Get local news delivered straight to your phone
On the stump, Ward 1 D.C. Council Umoja Party candidate Nik Eames touts his hours engaged in community service. But not all of them are exactly voluntary. After Columbia Heights advisory neighborhood commissioner Tom Coumaris reported to police that fellow commissioner Eames had threatened to “bash his fucking head in,” a warrant was issued for the arrest of the 25-year-old Howard University student (City Desk, 5/22). Last week, a lawyer from the U.S. Attorney’s office informed Coumaris that Eames had agreed to do 40 hours of community service as penance. Eames says that it will be “no big deal,” since he already mentors kids from a public housing project and talks to senior citizens during his lunch time. “Maybe I should vote for him,” says Coumaris. “At least he’s obligated to do 40 hours of community service. That’s more than [Ward 1 Councilmember] Frank Smith’s done in eight years.”
We can't make City Paper without you
The Real Tragedy on Capitol Hill On This Week, ABC’s Sunday blabber, Sam Donaldson mentioned to Cokie Roberts that it might be time to keep a closer eye on tourists on Capitol Hill, “because one of these nice-looking people might be nuts.” Roberts’ reply indicated she had spent some long-suffering hours amongst the hoi polloi: “They’re not terribly nice-looking, actually. I have to tell you, there’s a mirror shortage in the country if you look at the tourists in the Capitol these days.”
Leaves of Grass Monterey Park resident Tonya Wright says the grass surrounding her home near Seventh Street and Mississippi Avenue SE has served as the hiding place for more than just snakes. On two occasions in May, Wright says, Metropolitan Police Department (MPD) officers had trouble apprehending suspects who fled into the approximately 5-foot-tall grass next to her town house. Monterey Park was once billed as “the beginning of the future” in Southeast, but since groundbreaking four years ago, only nine of the development’s planned 22 town houses have been built. Department of Public Works official David Anthony says his office posted a “Clean It or Lien It” notice on the property, but owner Philip L. Johnson has not responded. MPD Sergeant Eddie Fowler admits that the field is a popular escape route: “If an individual has a gun or some drugs, they could dispose of it in the grass. In the state that it’s in, we’d never find it.”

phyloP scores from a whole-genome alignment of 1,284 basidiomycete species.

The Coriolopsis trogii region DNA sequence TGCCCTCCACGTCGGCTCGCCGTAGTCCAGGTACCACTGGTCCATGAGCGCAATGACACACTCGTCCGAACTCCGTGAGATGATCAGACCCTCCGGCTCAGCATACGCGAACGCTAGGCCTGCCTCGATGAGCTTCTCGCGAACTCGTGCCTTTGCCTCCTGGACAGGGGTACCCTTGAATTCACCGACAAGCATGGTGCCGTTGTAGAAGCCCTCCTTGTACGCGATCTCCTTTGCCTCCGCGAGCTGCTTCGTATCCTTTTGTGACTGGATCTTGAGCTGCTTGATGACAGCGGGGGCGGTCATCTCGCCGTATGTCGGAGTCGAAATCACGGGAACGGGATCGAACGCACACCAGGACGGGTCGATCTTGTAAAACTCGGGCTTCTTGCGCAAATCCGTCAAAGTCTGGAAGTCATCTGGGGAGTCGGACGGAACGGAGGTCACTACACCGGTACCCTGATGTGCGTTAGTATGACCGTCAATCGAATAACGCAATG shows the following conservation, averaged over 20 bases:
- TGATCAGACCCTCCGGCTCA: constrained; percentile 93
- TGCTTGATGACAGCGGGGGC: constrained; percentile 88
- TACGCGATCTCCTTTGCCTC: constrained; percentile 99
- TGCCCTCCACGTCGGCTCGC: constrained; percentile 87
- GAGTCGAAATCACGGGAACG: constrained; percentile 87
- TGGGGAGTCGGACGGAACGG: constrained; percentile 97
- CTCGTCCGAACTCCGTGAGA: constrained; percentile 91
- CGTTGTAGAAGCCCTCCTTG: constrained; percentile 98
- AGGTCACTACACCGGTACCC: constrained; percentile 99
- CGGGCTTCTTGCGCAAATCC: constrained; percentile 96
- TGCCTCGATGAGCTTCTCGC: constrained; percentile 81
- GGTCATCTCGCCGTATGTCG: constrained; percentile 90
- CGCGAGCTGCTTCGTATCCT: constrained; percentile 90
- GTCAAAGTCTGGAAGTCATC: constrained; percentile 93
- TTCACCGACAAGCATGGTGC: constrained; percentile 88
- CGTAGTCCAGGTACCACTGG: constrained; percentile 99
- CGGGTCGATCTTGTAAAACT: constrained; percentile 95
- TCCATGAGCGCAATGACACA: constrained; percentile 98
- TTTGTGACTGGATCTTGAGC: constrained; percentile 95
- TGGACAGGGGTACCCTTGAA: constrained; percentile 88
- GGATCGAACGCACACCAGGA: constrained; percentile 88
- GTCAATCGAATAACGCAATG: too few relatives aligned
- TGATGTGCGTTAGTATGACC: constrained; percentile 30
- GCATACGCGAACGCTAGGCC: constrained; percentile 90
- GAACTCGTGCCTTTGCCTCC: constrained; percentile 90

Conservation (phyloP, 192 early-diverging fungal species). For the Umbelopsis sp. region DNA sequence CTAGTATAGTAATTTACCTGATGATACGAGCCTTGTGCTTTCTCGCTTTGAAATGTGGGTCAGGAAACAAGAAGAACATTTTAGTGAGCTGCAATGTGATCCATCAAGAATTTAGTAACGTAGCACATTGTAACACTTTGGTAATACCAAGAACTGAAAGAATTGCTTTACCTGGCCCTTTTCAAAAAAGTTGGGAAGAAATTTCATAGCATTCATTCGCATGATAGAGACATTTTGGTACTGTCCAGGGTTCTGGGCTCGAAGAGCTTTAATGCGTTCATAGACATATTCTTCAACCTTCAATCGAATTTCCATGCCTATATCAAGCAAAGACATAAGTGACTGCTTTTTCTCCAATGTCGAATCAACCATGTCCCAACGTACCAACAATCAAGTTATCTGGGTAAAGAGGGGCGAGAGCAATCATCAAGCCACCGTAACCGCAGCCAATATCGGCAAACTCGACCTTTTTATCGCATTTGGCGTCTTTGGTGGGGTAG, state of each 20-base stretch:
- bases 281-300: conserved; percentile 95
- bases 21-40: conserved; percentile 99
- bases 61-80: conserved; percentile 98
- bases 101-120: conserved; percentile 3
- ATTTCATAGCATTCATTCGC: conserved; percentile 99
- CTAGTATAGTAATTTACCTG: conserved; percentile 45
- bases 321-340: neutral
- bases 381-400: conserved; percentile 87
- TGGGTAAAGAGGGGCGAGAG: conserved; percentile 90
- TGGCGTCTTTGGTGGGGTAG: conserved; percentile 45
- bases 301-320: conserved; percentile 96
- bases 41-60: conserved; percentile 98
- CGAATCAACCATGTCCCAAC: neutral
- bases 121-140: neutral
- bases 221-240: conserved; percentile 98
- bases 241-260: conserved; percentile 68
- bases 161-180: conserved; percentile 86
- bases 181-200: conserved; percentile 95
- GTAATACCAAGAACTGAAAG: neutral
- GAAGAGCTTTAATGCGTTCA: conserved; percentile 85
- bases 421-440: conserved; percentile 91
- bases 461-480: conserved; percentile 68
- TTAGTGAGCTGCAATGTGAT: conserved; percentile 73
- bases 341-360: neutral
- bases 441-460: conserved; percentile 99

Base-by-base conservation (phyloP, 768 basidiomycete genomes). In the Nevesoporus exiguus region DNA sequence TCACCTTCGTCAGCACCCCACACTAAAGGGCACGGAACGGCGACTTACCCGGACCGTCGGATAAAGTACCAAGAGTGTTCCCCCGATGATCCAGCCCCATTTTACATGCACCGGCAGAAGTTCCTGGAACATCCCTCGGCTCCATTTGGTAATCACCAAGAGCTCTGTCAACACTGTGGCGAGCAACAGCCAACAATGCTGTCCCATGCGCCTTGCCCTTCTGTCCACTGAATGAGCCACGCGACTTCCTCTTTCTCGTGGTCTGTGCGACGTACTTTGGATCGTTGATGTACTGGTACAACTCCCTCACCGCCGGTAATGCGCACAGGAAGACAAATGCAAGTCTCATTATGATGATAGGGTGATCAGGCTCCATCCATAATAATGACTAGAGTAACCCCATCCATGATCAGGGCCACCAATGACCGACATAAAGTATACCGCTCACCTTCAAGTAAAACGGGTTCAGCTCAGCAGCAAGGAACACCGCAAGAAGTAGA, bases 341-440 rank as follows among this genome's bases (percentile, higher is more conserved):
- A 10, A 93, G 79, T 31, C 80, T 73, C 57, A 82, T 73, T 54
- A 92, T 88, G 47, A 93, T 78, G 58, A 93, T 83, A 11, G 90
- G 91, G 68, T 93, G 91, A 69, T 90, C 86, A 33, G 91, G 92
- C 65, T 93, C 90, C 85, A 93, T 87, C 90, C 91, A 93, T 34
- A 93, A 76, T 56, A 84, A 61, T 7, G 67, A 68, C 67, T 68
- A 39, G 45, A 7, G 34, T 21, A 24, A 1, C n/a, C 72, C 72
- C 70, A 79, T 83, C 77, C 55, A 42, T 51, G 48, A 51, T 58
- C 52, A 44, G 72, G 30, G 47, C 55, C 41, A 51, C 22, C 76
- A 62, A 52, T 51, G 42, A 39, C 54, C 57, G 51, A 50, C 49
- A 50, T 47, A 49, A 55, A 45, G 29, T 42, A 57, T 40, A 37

Yard Sale Last week, Takoma, D.C., resident George Searles’ love affair with thrift stores came to an abrupt end when U.S. Marshals dumped heaps of his possessions in front of his apartment building at 410 Cedar St. NW. The Minor-Bartlow Partnership, which owns Searles’ building, had given him a 30-day notice to clean out his overstocked apartment or move out. They had even extended the deadline an extra week, and every day that week, a truck had come to cart a load of Searles’ belongings to the dump. But a critical mass remained, and Minor-Bartlow decided to remove the rest themselves, via pink plastic bags, to the great outdoors. Watches, jewelry, and four working television sets were stolen from the sidewalk, but Searles’ flowered chairs and stereo speakers still blocked part of the street. The 75-year-old Searles nonchalantly explains the pack-rat mentality that cost him his apartment: “I never had this stuff when I was younger, and then I found out I could get it for almost nothing,” he says.
Hassle-Free After reports of a mini-riot in the 7th District (“Street Hassle,” 7/17), Commander Winston Robinson has instituted some changes. The trouble began after 7D officers reprimanded a group congregated on Newcomb Street SE for violating the District’s open-container law. The cops were unaware that the group was mourning a family member who had been killed in an accident with a police cruiser earlier that day, and a melee ensued. Initially, Robinson ceased MPD patrols on the block. But after officers objected, Robinson reinstituted patrols and implemented a policy requiring each shift’s watch commander to inform his or her replacement of any significant events. “In this incident we were negligent, since that information was known by certain officials and they didn’t pass it on,” Robinson says.
Reporting by David Carr, Frappa Stout, Jake Tapper, and Eve Tushnet.